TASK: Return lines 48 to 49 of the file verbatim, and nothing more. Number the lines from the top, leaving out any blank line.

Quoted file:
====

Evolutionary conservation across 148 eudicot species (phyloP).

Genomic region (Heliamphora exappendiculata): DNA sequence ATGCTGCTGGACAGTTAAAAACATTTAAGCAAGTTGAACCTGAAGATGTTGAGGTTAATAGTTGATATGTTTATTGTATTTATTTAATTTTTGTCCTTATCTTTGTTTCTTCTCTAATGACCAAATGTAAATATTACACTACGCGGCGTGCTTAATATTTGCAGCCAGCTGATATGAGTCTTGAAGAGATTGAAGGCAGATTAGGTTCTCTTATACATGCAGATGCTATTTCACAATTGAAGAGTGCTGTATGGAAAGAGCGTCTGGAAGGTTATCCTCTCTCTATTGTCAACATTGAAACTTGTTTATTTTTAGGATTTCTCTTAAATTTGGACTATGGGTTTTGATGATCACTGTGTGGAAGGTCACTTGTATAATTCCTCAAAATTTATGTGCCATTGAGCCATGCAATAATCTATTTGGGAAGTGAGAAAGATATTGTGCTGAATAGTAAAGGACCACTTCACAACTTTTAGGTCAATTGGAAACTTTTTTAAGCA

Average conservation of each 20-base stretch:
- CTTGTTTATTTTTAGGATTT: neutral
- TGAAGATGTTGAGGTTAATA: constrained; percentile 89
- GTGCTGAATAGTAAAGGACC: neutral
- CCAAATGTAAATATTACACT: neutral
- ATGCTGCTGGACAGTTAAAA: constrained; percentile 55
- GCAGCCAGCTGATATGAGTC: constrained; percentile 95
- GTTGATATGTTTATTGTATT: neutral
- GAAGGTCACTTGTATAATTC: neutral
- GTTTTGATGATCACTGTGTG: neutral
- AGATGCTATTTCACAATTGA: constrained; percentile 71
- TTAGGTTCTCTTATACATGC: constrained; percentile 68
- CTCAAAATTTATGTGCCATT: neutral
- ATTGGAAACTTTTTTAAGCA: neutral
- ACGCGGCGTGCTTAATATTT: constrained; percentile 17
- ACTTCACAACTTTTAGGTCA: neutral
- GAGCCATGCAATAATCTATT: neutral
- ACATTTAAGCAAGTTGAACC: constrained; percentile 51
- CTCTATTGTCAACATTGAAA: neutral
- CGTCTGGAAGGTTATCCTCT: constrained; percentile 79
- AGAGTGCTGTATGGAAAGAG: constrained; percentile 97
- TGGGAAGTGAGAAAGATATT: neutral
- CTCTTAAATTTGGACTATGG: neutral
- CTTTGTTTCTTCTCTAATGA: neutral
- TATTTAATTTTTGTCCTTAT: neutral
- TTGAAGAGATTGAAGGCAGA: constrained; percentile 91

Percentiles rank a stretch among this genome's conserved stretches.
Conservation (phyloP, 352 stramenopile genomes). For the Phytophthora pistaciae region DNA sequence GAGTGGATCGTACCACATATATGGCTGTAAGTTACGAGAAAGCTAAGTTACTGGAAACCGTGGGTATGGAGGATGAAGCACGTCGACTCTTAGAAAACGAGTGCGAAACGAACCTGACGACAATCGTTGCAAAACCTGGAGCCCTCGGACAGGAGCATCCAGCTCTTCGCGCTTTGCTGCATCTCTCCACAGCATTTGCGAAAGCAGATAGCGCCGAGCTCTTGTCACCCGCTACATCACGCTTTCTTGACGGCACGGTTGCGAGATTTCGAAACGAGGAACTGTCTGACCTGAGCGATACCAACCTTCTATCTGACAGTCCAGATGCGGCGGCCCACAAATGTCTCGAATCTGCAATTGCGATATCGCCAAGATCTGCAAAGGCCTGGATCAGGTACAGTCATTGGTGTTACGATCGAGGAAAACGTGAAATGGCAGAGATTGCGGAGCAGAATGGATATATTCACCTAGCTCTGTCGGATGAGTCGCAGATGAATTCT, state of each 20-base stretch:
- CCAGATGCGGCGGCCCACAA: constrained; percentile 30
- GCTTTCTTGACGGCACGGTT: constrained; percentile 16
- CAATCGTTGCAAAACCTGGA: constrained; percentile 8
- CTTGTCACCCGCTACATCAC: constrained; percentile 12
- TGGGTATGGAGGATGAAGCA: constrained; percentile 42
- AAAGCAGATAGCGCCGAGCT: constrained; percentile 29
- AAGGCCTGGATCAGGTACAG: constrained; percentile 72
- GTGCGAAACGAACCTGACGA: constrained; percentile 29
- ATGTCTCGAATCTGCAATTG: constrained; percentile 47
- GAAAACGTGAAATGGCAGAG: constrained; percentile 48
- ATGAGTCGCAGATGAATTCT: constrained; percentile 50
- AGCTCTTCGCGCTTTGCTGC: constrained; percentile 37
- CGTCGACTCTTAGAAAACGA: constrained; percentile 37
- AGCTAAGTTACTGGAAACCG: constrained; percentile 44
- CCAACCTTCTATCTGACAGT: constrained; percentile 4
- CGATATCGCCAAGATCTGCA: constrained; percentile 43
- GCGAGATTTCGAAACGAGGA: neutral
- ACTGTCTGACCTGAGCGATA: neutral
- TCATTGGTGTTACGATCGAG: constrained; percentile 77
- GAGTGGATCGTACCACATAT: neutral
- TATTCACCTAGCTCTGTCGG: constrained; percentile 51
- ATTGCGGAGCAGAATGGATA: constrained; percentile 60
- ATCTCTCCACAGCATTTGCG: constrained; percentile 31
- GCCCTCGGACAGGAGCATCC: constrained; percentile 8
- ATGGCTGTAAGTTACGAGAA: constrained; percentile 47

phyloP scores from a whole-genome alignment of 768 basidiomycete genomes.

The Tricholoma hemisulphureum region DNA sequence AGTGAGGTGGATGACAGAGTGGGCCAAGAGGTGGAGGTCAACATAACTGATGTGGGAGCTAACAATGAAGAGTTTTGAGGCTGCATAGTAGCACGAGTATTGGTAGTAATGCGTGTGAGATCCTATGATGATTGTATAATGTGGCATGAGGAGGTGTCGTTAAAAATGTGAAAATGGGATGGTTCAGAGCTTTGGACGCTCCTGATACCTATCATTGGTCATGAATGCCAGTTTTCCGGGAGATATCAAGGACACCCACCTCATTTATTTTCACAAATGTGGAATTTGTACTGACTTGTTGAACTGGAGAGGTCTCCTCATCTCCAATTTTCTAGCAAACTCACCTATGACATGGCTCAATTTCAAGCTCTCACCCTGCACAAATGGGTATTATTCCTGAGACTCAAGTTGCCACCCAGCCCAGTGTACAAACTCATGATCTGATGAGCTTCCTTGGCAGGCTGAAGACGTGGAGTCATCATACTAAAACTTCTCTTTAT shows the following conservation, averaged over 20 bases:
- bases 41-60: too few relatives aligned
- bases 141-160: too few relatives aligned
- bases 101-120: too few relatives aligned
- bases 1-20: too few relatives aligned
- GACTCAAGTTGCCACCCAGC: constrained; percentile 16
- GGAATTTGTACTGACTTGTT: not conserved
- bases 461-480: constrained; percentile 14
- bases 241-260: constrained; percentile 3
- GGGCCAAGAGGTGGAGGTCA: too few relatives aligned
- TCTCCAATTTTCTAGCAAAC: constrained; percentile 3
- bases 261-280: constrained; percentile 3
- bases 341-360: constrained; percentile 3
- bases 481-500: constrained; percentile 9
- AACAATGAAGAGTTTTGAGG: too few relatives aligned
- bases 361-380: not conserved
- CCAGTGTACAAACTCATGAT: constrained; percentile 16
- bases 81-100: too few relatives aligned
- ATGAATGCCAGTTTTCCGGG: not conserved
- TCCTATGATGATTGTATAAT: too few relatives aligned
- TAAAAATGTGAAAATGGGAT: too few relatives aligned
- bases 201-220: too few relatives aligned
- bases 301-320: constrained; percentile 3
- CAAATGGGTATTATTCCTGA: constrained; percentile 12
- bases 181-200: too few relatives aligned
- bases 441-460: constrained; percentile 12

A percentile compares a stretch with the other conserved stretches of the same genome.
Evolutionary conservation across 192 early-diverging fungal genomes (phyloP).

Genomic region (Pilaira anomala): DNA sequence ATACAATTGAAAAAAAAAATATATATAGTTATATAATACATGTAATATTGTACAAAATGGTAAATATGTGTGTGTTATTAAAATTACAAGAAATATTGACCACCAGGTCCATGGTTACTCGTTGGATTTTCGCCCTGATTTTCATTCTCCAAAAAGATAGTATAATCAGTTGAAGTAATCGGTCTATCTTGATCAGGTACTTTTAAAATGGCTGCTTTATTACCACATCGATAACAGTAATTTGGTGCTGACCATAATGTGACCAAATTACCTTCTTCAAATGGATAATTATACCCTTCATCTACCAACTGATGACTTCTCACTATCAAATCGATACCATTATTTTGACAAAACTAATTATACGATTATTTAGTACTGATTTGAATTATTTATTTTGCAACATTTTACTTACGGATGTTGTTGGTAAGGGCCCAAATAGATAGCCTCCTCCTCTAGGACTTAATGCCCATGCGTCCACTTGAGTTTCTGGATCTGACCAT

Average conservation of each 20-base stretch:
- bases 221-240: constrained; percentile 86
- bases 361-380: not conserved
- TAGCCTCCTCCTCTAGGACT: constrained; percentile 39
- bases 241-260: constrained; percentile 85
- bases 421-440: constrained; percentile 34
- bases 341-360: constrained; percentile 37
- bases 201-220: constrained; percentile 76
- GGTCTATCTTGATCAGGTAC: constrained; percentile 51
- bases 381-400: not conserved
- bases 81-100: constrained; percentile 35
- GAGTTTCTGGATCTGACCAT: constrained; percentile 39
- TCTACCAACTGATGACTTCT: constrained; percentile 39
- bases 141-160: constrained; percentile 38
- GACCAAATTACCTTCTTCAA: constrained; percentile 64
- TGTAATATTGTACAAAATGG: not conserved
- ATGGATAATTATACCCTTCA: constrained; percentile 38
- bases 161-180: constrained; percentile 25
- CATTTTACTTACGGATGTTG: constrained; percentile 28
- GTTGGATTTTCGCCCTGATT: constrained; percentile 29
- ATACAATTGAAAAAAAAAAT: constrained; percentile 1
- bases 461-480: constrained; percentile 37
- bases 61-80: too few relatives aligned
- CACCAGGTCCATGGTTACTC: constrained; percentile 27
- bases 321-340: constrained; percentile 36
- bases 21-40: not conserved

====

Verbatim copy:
- ACTGTCTGACCTGAGCGATA: neutral
- TCATTGGTGTTACGATCGAG: constrained; percentile 77